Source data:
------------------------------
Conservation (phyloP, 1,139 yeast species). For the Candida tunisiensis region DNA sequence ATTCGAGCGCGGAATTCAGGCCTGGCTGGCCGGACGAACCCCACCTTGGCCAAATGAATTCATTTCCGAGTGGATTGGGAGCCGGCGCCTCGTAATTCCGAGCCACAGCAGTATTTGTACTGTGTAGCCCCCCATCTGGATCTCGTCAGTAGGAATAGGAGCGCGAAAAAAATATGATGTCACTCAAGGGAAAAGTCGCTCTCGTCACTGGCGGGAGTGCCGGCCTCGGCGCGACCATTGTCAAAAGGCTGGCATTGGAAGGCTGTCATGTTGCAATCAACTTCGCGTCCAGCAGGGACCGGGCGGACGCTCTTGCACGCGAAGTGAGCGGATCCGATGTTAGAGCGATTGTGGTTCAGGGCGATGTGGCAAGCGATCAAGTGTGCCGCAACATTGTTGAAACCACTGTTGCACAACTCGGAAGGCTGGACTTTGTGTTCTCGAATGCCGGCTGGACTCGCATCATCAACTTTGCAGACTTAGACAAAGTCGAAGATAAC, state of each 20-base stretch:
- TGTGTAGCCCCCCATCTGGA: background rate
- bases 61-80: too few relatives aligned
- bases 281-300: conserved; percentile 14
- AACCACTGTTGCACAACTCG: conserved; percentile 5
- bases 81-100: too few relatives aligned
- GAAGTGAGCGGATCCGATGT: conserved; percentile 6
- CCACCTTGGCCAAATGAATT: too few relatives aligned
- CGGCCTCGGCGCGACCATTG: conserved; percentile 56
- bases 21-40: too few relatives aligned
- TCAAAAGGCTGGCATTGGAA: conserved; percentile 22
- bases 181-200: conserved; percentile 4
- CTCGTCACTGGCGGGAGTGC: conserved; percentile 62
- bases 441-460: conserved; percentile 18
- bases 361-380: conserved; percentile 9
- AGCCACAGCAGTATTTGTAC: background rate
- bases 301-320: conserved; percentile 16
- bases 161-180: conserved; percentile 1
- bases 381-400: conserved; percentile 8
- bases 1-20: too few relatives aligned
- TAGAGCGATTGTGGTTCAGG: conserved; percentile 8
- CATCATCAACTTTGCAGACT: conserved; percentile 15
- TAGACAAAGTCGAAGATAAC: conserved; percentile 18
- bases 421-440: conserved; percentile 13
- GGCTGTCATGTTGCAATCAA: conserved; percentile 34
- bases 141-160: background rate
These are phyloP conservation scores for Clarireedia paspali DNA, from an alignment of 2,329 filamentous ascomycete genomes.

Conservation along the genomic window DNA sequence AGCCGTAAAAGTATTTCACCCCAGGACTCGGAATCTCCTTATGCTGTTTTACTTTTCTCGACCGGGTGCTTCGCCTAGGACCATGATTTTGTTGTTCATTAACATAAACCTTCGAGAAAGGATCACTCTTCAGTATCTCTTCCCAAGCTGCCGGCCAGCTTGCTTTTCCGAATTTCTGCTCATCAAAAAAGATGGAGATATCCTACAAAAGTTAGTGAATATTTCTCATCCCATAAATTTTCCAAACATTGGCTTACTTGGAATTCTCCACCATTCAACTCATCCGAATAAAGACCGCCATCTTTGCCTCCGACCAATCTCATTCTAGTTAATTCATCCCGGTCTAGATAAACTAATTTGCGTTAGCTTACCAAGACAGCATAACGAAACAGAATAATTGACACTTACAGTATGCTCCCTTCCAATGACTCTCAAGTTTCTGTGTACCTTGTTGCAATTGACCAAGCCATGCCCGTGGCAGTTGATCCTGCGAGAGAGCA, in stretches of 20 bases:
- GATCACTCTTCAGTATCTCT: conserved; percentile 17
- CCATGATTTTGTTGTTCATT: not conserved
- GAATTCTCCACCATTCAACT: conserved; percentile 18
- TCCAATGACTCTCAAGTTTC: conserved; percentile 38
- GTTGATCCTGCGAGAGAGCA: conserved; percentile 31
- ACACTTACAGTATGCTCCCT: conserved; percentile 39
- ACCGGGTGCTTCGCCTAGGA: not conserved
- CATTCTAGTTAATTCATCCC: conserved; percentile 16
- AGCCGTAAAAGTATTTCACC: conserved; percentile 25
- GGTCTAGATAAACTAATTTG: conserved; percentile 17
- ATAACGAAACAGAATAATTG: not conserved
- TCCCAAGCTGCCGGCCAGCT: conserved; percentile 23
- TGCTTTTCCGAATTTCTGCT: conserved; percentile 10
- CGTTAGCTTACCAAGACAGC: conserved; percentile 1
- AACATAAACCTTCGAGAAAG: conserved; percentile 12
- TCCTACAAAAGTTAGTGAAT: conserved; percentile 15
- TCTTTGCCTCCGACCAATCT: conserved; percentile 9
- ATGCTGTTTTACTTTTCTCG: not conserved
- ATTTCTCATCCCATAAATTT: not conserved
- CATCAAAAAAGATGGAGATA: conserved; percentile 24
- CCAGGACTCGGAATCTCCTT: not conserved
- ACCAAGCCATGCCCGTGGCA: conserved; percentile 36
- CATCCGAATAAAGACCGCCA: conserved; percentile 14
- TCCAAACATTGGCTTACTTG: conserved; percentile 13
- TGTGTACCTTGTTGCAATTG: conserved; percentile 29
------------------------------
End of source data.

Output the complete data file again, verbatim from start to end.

Conservation (phyloP, 1,139 yeast species). For the Candida tunisiensis region DNA sequence ATTCGAGCGCGGAATTCAGGCCTGGCTGGCCGGACGAACCCCACCTTGGCCAAATGAATTCATTTCCGAGTGGATTGGGAGCCGGCGCCTCGTAATTCCGAGCCACAGCAGTATTTGTACTGTGTAGCCCCCCATCTGGATCTCGTCAGTAGGAATAGGAGCGCGAAAAAAATATGATGTCACTCAAGGGAAAAGTCGCTCTCGTCACTGGCGGGAGTGCCGGCCTCGGCGCGACCATTGTCAAAAGGCTGGCATTGGAAGGCTGTCATGTTGCAATCAACTTCGCGTCCAGCAGGGACCGGGCGGACGCTCTTGCACGCGAAGTGAGCGGATCCGATGTTAGAGCGATTGTGGTTCAGGGCGATGTGGCAAGCGATCAAGTGTGCCGCAACATTGTTGAAACCACTGTTGCACAACTCGGAAGGCTGGACTTTGTGTTCTCGAATGCCGGCTGGACTCGCATCATCAACTTTGCAGACTTAGACAAAGTCGAAGATAAC, state of each 20-base stretch:
- TGTGTAGCCCCCCATCTGGA: background rate
- bases 61-80: too few relatives aligned
- bases 281-300: conserved; percentile 14
- AACCACTGTTGCACAACTCG: conserved; percentile 5
- bases 81-100: too few relatives aligned
- GAAGTGAGCGGATCCGATGT: conserved; percentile 6
- CCACCTTGGCCAAATGAATT: too few relatives aligned
- CGGCCTCGGCGCGACCATTG: conserved; percentile 56
- bases 21-40: too few relatives aligned
- TCAAAAGGCTGGCATTGGAA: conserved; percentile 22
- bases 181-200: conserved; percentile 4
- CTCGTCACTGGCGGGAGTGC: conserved; percentile 62
- bases 441-460: conserved; percentile 18
- bases 361-380: conserved; percentile 9
- AGCCACAGCAGTATTTGTAC: background rate
- bases 301-320: conserved; percentile 16
- bases 161-180: conserved; percentile 1
- bases 381-400: conserved; percentile 8
- bases 1-20: too few relatives aligned
- TAGAGCGATTGTGGTTCAGG: conserved; percentile 8
- CATCATCAACTTTGCAGACT: conserved; percentile 15
- TAGACAAAGTCGAAGATAAC: conserved; percentile 18
- bases 421-440: conserved; percentile 13
- GGCTGTCATGTTGCAATCAA: conserved; percentile 34
- bases 141-160: background rate
These are phyloP conservation scores for Clarireedia paspali DNA, from an alignment of 2,329 filamentous ascomycete genomes.

Conservation along the genomic window DNA sequence AGCCGTAAAAGTATTTCACCCCAGGACTCGGAATCTCCTTATGCTGTTTTACTTTTCTCGACCGGGTGCTTCGCCTAGGACCATGATTTTGTTGTTCATTAACATAAACCTTCGAGAAAGGATCACTCTTCAGTATCTCTTCCCAAGCTGCCGGCCAGCTTGCTTTTCCGAATTTCTGCTCATCAAAAAAGATGGAGATATCCTACAAAAGTTAGTGAATATTTCTCATCCCATAAATTTTCCAAACATTGGCTTACTTGGAATTCTCCACCATTCAACTCATCCGAATAAAGACCGCCATCTTTGCCTCCGACCAATCTCATTCTAGTTAATTCATCCCGGTCTAGATAAACTAATTTGCGTTAGCTTACCAAGACAGCATAACGAAACAGAATAATTGACACTTACAGTATGCTCCCTTCCAATGACTCTCAAGTTTCTGTGTACCTTGTTGCAATTGACCAAGCCATGCCCGTGGCAGTTGATCCTGCGAGAGAGCA, in stretches of 20 bases:
- GATCACTCTTCAGTATCTCT: conserved; percentile 17
- CCATGATTTTGTTGTTCATT: not conserved
- GAATTCTCCACCATTCAACT: conserved; percentile 18
- TCCAATGACTCTCAAGTTTC: conserved; percentile 38
- GTTGATCCTGCGAGAGAGCA: conserved; percentile 31
- ACACTTACAGTATGCTCCCT: conserved; percentile 39
- ACCGGGTGCTTCGCCTAGGA: not conserved
- CATTCTAGTTAATTCATCCC: conserved; percentile 16
- AGCCGTAAAAGTATTTCACC: conserved; percentile 25
- GGTCTAGATAAACTAATTTG: conserved; percentile 17
- ATAACGAAACAGAATAATTG: not conserved
- TCCCAAGCTGCCGGCCAGCT: conserved; percentile 23
- TGCTTTTCCGAATTTCTGCT: conserved; percentile 10
- CGTTAGCTTACCAAGACAGC: conserved; percentile 1
- AACATAAACCTTCGAGAAAG: conserved; percentile 12
- TCCTACAAAAGTTAGTGAAT: conserved; percentile 15
- TCTTTGCCTCCGACCAATCT: conserved; percentile 9
- ATGCTGTTTTACTTTTCTCG: not conserved
- ATTTCTCATCCCATAAATTT: not conserved
- CATCAAAAAAGATGGAGATA: conserved; percentile 24
- CCAGGACTCGGAATCTCCTT: not conserved
- ACCAAGCCATGCCCGTGGCA: conserved; percentile 36
- CATCCGAATAAAGACCGCCA: conserved; percentile 14
- TCCAAACATTGGCTTACTTG: conserved; percentile 13
- TGTGTACCTTGTTGCAATTG: conserved; percentile 29